WILLIAMSTOWN, MA — It's been such a busy summer for Joey Lye '09, that it's hard to keep up with what uniform she should be wearing on what day.
What hasn't been confusing for the 10-year veteran of Team Canada's softball team is her play. Lye has been on fire on the diamond, helping Team Canada win the Canada Cup, contributing to the success of the Canadian Wild in its intiial foray into the six-team National Pro Fastpitch League, and no doubt planning what's next for her Bucknell University softball team.
It can be a dizzying experience. But rather than compartmentalize, Lye embraces the craziness of her schedule to benefit.
"I blend my coaching and playing lives and allow each to benefit the other," she said. "I utilize both mentalities while planning practices and meeting with/relating to my players, as well as in thinking through and planning my own training schedule and practice sessions."
Lye recently turned 32, and after 10 years traveling the world as a member of Team Canada, can see the end of the tunnel for her playing days. She is optimistic it will be at the 2020 Olympic Summer Games in Tokyo, Japan. But if the Canadian team does not qualify for that tournament at the end of August when the WBSC World Championships are held in Surrey, British Columbia, she knows it may come sooner than that.
"My plan is to retire after the Olympics next year, if all goes well," she said. "I don't like thinking that there is an alternative, but acknowledge that one does exist. If we should not qualify for Tokyo, that might be it for me. It's possible that I might play next year's season with the Canadian Wild regardless but my wife would likely have something to say about that with the Olympics out of the picture.
"It's been pretty easy for me to stay motivated to play for the past 10 years - it's such an honor to wear the maple leaf," Lye continued. "The team culture has steadily improved over that time as has our skill level and depth of talent - which all lead to increased enjoyment. I love my team and it's tough to even imagine what life will be like without cleats on my feet and my friends by my side!"
For those not completely familiar with the Lye story, a quick refresher. As a freshman, she started for the second Eph team to qualify for the NCAA National Championships. She led the team in batting her sophomore, junior and senior years. She hit .504 as a junior and then led the nation as a senior with a .563 average. To this day she remains the Ephs all-time hits leader with 211 and holds the mark for the highest career batting average at .457. She was a two-time All American while at Williams.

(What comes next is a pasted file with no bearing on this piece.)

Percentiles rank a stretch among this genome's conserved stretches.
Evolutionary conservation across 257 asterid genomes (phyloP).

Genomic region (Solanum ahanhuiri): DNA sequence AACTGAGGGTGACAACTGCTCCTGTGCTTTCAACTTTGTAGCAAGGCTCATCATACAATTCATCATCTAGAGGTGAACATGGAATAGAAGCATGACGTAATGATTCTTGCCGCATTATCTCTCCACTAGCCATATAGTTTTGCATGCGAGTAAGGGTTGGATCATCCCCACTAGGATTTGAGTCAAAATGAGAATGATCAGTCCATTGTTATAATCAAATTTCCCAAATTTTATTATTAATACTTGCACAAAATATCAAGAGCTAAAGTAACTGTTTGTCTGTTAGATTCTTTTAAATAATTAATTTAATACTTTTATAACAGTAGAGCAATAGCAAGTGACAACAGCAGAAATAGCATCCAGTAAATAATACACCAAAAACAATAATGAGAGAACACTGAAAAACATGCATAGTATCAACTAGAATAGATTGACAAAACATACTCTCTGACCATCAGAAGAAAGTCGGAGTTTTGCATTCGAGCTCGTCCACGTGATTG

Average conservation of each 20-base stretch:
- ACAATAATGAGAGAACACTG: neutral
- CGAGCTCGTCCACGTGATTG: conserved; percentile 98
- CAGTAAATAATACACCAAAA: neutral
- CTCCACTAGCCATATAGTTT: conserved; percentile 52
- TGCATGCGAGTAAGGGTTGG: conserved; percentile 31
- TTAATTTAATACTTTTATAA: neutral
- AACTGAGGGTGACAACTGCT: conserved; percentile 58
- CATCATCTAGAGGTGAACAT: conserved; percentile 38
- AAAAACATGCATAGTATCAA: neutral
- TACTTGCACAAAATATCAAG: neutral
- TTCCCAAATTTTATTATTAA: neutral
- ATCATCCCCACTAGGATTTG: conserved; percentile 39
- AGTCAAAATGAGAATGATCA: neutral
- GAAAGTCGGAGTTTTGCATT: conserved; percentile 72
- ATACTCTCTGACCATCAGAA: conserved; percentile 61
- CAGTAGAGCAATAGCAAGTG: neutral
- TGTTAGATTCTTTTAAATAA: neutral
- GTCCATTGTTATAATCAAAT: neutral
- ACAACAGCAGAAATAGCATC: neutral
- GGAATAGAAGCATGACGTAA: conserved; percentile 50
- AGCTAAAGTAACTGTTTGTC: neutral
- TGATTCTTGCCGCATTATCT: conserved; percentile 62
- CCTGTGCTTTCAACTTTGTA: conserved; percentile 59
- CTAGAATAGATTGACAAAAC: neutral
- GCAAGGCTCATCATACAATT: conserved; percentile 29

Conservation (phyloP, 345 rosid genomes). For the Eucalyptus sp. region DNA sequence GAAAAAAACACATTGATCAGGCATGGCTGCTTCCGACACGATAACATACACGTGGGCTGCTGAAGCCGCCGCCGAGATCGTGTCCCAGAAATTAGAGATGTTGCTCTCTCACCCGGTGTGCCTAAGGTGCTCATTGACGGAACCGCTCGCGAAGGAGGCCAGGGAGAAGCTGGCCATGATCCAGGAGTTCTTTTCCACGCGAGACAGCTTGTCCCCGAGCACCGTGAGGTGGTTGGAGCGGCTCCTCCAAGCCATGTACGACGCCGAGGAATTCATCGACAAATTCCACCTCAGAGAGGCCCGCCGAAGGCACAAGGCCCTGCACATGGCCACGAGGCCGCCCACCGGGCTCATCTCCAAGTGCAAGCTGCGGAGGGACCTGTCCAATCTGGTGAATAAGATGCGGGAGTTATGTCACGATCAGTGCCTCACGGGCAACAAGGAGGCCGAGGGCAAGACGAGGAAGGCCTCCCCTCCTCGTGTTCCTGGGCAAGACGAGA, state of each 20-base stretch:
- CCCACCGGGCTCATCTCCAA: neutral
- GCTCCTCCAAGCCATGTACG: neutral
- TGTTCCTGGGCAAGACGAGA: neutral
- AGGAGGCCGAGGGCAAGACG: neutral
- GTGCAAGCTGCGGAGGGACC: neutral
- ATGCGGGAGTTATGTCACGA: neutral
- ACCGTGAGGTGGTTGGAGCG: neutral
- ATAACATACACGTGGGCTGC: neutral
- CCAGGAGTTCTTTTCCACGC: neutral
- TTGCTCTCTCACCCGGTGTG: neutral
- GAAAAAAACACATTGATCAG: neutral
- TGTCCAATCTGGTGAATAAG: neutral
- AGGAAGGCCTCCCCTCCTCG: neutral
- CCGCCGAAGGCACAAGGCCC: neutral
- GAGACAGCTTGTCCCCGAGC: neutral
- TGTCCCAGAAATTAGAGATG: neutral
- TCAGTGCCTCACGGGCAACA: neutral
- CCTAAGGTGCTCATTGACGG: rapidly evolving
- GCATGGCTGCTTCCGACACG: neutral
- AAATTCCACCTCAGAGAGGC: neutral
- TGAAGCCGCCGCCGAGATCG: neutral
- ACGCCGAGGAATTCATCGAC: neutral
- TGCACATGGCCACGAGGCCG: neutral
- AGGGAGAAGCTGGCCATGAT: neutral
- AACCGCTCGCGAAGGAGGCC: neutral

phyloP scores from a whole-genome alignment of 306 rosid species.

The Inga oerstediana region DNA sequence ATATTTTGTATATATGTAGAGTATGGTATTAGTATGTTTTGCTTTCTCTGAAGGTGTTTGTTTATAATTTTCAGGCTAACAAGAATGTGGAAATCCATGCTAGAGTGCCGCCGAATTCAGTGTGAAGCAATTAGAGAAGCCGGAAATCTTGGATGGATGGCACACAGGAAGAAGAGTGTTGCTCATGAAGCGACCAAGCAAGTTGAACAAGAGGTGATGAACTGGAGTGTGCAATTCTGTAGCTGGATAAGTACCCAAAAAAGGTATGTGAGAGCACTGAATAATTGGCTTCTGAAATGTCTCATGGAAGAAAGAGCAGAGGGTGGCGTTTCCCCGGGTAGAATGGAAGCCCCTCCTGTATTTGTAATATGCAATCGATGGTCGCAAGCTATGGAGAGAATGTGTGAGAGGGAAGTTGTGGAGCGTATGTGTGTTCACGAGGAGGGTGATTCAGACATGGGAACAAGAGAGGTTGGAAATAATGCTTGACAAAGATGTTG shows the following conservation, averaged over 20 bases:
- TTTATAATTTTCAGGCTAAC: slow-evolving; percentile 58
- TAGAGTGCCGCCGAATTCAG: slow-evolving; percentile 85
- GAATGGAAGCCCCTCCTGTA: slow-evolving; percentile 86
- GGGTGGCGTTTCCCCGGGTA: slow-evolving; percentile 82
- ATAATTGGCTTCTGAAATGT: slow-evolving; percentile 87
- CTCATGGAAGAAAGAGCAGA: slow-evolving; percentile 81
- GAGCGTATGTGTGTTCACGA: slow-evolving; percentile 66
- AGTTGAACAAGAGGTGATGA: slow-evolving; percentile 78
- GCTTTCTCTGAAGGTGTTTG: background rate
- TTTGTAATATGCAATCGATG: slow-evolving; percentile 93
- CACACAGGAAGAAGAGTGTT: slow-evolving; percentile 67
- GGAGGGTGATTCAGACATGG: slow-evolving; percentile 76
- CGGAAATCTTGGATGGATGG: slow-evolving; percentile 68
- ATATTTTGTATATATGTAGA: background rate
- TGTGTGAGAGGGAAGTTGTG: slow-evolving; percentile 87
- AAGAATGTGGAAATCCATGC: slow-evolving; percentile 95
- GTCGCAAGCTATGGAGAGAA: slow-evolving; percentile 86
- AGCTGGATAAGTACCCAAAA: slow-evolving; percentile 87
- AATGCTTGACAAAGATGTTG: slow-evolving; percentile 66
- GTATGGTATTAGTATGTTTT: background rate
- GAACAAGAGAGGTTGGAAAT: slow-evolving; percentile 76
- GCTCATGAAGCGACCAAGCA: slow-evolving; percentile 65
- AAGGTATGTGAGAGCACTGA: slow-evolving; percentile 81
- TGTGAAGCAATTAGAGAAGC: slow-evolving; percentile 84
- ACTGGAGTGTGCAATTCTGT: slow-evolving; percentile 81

Still, she was the final cut of Team Canada the summer after graduating in 2009. She came back to the Purple Valley to coach ice hockey and softball, and when she wasn't working, she was training and many afternoons back on Cole Field to make herself prepared for another shot at making the Team Canada roster. Long story short, her work ethic paid off and she was named to the squad in 2010.
"Hard work has always run through my veins," Lye said. "In 2009-10 when I was training to take another crack at the Team Canada roster after being cut in '09 my focus was fully on making necessary improvements to claw my way into the roster; expectations beyond that didn't yet exist. Now, in my 10th year on the team, I wouldn't say my work ethic has changed at all but has simply matured to be more refined/focused and the content of our training as a whole is next level."
Fast forward 10 years and Lye is one of the team leaders of the Canadian national team. She once served as captain of the squad. Though she's never played in the Olympics — softball was dropped from Olympic schedule after the 2008 Games — she has helped her home country to several podium appearances. At the 2015, Team Canada earned a gold medal. In 2011 a silver. At the WBSC World Championships, three times Lye has been a member of a bronze medal Canadian squad (2010, 2016, 2018).
Lye will play in her third Pan American Games beginning Sunday in Lima, Peru. Team Canada will open the tournament against Puerto Rico at 10:00am local time (11:00am EDT) on Sunday, August 4. She has played with and against the best softball players in the world for 10 straight years. On Tuesday, while preparing for the Pan Am games Lye learned she had made the roster for WBSC World Championships that will be held Aug. 25th through Sept. 1.